An interview with Andreas Kiesel, University of Hohenheim. “A CO2tax for fossil-based products”


Andreas Kiesel, at IFIB 2017 in Rome

“Cascade use and reuse/-cycling are important factors for the success of the bioeconomy, but the products need to be designed in an appropriate way for recycling. For sure, carbon storage in the material is a positive side effect, but I see this more as a leverage to increase competitiveness of bio-based products compared to fossil-based products, e.g. through a CO2tax for fossil-based products”. To say it – in this interview with Il Bioeconomista – is Andreas Kiesel, a researcher at the University of Hohenheim, who is coordinating the BBI JU Demo Project GRACE, “which is demonstrating the feasibility of 10 bio-based value chains for hemp and miscanthus biomass at an industry relevant scale”.

Interview by Mario Bonaccorso 

The European Commission is working on the review of its bioeconomy strategy. What should be in your opinion the main pillars of the new strategy?

I think the main pillar should be sustainability – environmental, economic and social sustainability. Bioeconomy is a very broad field and not per se sustainable. For that reason, the Commission should make sure that all novel bioeconomy approaches are in line with the sustainability goals and fulfill the criteria of Circular and Green Economy.

Education and training are two issues being discussed a lot recently. From your point of view of researcher and teacher, what can actually do the European Union and the member states for involving the civil society?

There is already a lot of activity to involve the civil society, e.g. most of the new projects are using social media and launching their own project website. However, scientists and researchers, including myself, are still often not familiar with communicating their results to a broader public. Explaining complex issues in a simple way is not easy and should be part of the education at school and university level.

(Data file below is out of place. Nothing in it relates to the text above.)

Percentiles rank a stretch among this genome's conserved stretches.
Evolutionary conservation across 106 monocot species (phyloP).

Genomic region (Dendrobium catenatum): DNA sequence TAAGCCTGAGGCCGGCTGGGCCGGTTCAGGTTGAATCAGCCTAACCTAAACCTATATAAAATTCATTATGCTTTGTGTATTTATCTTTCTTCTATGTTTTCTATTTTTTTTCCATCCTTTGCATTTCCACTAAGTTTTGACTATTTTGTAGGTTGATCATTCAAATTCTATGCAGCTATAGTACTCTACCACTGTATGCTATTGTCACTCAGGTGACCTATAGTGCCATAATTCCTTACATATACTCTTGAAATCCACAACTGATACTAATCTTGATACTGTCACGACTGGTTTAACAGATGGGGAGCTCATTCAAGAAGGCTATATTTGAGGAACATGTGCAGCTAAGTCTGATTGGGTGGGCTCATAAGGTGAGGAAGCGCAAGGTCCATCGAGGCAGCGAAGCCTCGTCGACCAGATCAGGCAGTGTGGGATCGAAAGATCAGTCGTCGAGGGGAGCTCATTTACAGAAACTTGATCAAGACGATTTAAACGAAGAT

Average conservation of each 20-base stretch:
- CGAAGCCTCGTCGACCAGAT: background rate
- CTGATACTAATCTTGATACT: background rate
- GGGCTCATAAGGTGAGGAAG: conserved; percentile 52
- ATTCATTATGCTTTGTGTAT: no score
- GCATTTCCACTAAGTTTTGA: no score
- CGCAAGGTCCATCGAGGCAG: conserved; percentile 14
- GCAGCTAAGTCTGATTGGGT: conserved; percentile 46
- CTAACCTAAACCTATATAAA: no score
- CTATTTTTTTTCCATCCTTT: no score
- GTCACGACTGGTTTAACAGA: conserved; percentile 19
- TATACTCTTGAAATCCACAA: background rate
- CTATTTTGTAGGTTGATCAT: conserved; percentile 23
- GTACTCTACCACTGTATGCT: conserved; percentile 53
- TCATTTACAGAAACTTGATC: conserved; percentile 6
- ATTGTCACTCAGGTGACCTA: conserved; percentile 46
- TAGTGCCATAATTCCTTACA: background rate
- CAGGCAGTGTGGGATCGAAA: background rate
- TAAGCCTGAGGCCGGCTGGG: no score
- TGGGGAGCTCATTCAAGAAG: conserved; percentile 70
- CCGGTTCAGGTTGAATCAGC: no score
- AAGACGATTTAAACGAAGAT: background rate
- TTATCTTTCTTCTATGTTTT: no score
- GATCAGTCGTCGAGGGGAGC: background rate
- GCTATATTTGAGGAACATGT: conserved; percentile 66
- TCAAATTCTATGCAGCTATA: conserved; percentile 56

On European Level, the EU recently launched activities such as the Common Dissemination Booster, which is a step in the right direction, but this service just started and still needs improvement after this test-phase. Nevertheless, activities like this could help to make researchers and scientists more aware of the communication to a broader public.

The University of Hohenheim is involved in many projects of the BBI JU. You personally are the leader of GRACE. What are the objectives of this project and what are your partners?

I’m coordinating the BBI demonstration project GRACE, which is demonstrating the feasibility of 10 bio-based value chains for hemp and miscanthus biomass at an industry relevant scale. Each value chain will be demonstrated from the crop production until the final product and the environmental, social and economic sustainability of each value chain will be assessed during the project. The value chains include the production of Bioethanol (INA d.d.), platform chemicals (Bio-Butandiol, Azelaic Acid (both Novamont), HMF and Phenols (both AVA Biochem and University of Hohenheim)), building material (mycelium based panels MOGU), Particle Boards (CMF Greentech), insulation material (Gießereitechnik Kuehn) and lightweight concrete (Miscanthusgroep)), miscanthus-fibre reinforced composites (Addiplast), the bioherbicide pelargonic acid (Novamont) and non-psychotrophic Cannabinoids (Indena) from hemp threshing residues for pharmaceutical and cosmetic purposes. GRACE consists of a unique consortium of 22 partners from science, industry, SME, agricultural sector and an industry cluster.

Due to a different climate and agricultural system, Europe cannot grow crops which copy models in certain areas like Brazil which have historically produced sugar cane as biomass to be transformed into bioethanol fuel. From your point of view, will non-food industrial crops, such as miscanthus and hemp, and crop residues meet herbaceous feedstock demands for the new bioeconomy in Europe?

The situation in Europe is completely different to Brasil, not only due to climate, but also due to degree of industrialization and population density. I wouldn’t expect that each industrial region and country in Europe could produce enough feedstock for their own bioeconomy activities. However, if we look at whole Europe there should be enough area for industrial crops to produce a significant amount of feedstock for the European Bioeconomy without jeopardizing global food security, especially in the Eastern member states.

What are the different industrial fields of application of miscanthus and hemp?